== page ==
the, hermit, 53; Dorothy, daughter 
of sir George of Dalden, 27; Rich- 
ard, and Elizabeth his wife, 87; 
Isabella, wife of Robert de, 57; 
Robert de, and Elizabeth his wife, 
54* ; William, miles, 75, 78, 79 
Bowes and Ellerker's 'View of the 

Castles/ etc., 20 
Bowndon, William de, 53 
Bowsden, suit concerning land in, 49 
Boyd, William, his map of Newcastle, xiii 
Boynton, Christopher, de Sudbury, 
78; Elizabeth, wife of William, 78; 
Henry, 78; Henry de, and Elizabeth 
his wife, 66 

Bracebridge, Edith, 25 
Bradefeld, Wm., son of John de, 49 
Bradford, action respecting depastur- 
ing cattle at, 61 

Brakenbury [Brakenbiri, Brakenbery], 
de Laton, Peter, 45 ; Cecilia de, 43*, 
45 ; William de, 43 
Brancepeth, see Braunspath 
Brandling [Brandelyng], John, of 
Newcastle, merchant, executor of, 
85*, 86; Robert, 85*, 86 
Brandon, actions respecting manor of, 

etc., 68, 73*, 74 
Brandon, Hugh de, 47, 48 
Branley (?), etc., action respecting 
lands, etc., at, 75 



278 



INDEX. 



Branton, action respecting rent in, 60 

Braunspath, Johanna, 81 ; John, miles, 

81; Thomas, 81; William, miles, 81 

Bredon, Joan de, damsel to queen 

Philippa, 24 ; will of, 24 
Brewis, W. P., on the horns of Moses, 
181; gift of friction matches, xviii 
Bridlington, John de, 63 
Brinkburn priory, x 
Britan', John de, count of Richmond, 

43* 

Brittany, ermine shield of, 91 
Broket, John, 61, 64; Mabilla, daugh-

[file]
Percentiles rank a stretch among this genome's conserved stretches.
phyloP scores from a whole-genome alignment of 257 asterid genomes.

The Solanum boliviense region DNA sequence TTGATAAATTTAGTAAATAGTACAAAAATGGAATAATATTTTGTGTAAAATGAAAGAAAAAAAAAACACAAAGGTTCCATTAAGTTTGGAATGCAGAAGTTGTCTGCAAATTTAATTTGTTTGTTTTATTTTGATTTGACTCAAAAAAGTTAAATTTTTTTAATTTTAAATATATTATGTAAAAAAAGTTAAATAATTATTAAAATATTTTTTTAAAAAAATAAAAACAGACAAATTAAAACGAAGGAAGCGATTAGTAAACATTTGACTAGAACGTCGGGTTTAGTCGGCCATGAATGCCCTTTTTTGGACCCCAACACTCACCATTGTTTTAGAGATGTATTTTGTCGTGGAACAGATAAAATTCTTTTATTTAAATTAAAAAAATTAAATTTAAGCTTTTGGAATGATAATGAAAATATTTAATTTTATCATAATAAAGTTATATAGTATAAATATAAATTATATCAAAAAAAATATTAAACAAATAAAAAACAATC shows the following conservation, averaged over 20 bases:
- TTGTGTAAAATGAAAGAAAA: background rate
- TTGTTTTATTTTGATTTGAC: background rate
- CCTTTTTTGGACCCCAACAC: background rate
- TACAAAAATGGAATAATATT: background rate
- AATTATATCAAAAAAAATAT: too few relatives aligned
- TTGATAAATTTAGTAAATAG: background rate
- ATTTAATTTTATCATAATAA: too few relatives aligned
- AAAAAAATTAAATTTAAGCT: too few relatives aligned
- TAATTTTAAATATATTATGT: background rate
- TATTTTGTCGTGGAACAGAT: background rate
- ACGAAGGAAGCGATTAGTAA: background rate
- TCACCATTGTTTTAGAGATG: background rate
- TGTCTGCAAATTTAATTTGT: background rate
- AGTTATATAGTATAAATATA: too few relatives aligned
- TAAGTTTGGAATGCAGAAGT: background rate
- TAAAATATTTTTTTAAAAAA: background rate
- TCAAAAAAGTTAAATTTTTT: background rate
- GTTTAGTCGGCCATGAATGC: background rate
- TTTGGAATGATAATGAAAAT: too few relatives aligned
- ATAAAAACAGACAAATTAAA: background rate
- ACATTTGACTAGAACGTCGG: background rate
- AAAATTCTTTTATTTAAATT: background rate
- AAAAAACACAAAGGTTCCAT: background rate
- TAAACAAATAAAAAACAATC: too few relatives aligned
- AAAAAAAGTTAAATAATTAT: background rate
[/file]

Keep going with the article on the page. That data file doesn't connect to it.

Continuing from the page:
ter of, 24 

Brome, Thomas de, 70 
Bromle, Mikle, etc., manors of, 79 
Brompton, actions respecting waste, 
etc., at, 71, 73 ; west, action respect- 
ing manor of, 70 
Brompton, John, 73; [Bromtone], 

John de, witness to a grant, 5n 
Brothersete, suit relating to land in 

43 
Broun de Chester in the Strete, 

Richard, 76 

Broxfield, suit respecting lands in, 67 
Brunton, east (see east Brunton); 

west, lands in, 56 
Brynkley, houses, etc., in, 87 
Buchan, John Comyn late earl of, 44 
Budle, see Bodell, Buttle 
Buk, James, 18 

Bunn, Ambrose, tombstone of, 202 
Burcestre [Burchestre], John, and 

Elizabeth his wife, 72-74, 78, 80* 
Burell, George, 78 
Burgh, William, mile*, lord Burgh 

88 

Burradon, Gilbert, seal of, 188- mar- 
ried Elizabeth Umfreville, 187; sir 
Walter, seal of, 188 (see also Bor- 
ughdon, Boroudon) 
Burradon and Horsley, shields of, 187 
Burgdon, sir Walter, sheriff of Lan- 
ark, seal of, 167 

Butelston, Alice de, abduction of, 61